Out of competition season is your chance to make big gains. In competition it is a little more challenging to make drastic changes other than be consistent keep making food choices good.
Iron-man training or large volume weeks create challenges that may benefit from guidance as double sessions make fasted or low carbohydrate sessions more challenging as you may impact subsequent sessions. But that said, a high intensity morning session ( fuelled) followed by high protein veg and fat for rest of the day and easy low steady session later may work! Because withholding carbs afterwards but still eating protein to recover will keep you in low carbohydrate availability state.
The body is very smart…the more you learn to work with it the better. Say thanks! It’s a miracle to be healthy. Develop a good relationship with food. It’s not the enemy. Stress and negative thoughts impact the response to a meal…mind boggling eh!!
And when I finally plucked up the courage to listen to myself I added this comment: I was just listening over this to ensure that I answered everything adequately. It’s not easy cycle, talk and think at the same time; so much for multitasking! There was one point that I forgot in relation to the low blood sugar issues/ bonking during a ride; was it Amy that asked? There are slow release products that may assist this such as UCAN (https://www.generationucan.com/), and EthicSport very exciting new starch product here in Europe (https://www.ethicsport.it/…/p719822-super-dextrin.php) Hammer nutrition endurance products are also slower in release such as perpetuem and sustain but they do have more soya than I like in them. I have tried UCAN myself but didn’t find a performance benefit for me personally but perhaps I didn’t need this product.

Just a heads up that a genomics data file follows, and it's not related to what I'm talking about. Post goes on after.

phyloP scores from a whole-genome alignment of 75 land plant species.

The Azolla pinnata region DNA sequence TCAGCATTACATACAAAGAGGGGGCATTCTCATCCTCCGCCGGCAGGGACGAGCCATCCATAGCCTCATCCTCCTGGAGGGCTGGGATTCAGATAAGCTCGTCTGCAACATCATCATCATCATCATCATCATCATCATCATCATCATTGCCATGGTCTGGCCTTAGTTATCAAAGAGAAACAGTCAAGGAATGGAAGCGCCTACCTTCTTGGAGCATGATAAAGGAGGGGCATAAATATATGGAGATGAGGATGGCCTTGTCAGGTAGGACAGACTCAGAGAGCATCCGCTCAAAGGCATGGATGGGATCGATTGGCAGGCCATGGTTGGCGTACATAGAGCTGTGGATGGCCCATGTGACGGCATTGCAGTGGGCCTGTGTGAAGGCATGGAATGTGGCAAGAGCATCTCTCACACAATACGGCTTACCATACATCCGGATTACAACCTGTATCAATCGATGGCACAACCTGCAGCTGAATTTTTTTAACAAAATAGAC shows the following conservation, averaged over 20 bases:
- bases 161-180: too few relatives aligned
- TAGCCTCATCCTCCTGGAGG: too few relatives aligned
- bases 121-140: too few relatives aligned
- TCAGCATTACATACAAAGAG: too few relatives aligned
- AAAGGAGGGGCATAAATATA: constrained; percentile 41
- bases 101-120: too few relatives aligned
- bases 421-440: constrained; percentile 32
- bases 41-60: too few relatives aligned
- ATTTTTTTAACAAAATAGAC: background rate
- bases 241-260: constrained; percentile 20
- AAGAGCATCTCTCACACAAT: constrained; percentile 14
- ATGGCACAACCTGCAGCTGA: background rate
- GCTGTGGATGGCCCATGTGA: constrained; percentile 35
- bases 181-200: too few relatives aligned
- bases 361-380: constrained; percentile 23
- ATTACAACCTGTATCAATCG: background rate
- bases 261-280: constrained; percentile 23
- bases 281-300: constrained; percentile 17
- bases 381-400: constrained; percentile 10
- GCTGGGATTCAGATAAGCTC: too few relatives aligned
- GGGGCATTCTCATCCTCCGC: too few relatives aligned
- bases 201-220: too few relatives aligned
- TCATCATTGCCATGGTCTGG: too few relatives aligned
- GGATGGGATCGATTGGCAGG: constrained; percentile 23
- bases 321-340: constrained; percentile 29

I use BORN pepto pro carb drink on the bike it is a Dutch product and contains a small amount of amino acid peptides as well as carbohydrates and I find it works well for me alongside water with electrolytes and chews and gels and dates (I am talking specifically about racing here). But that said my boyfriend who will be racing the same race as me will use High-5 products so you see how we all have our preferences . I have also found that a low salt during a race can feel very similar to a low blood sugar level (I learnt that the hard way I was pretty much dreaming about a salt-cellar while 80km into a 70.3 in Ireland. Not a hot day either so a big lesson in how some of us benefit from salt.) and some athletes using generic products like Nuun and Zym and Hi 5 electrolytes are not matching their sweat sodium loss and need a higher concentration product (precision hydration have an interesting online test but if you can get the real deal sweat testing this is very helpful to you).
it is very much trial and error I know! But we are all so unique and individual when it comes to salts, carbs, metabolic flexibility, food preferences, gastro function, anxiety and nerves and so on. Never mind our fitness, race intensity and pace!!
Also was it Ian? super smoothie recipe… have you made any money off it yet …. perhaps tailor the fruit content to the ride or alter the ratio of fruit:veg:protein depending on the work required and the duration of the session. I suspect that you do this already… I the inclusion of ginger and turmeric… amazing natural anti-inflammatory gut and liver friendly foods. BONUS points!!
Enjoy the video stream folks and if you are interested in making bigger gains to your training please contact me.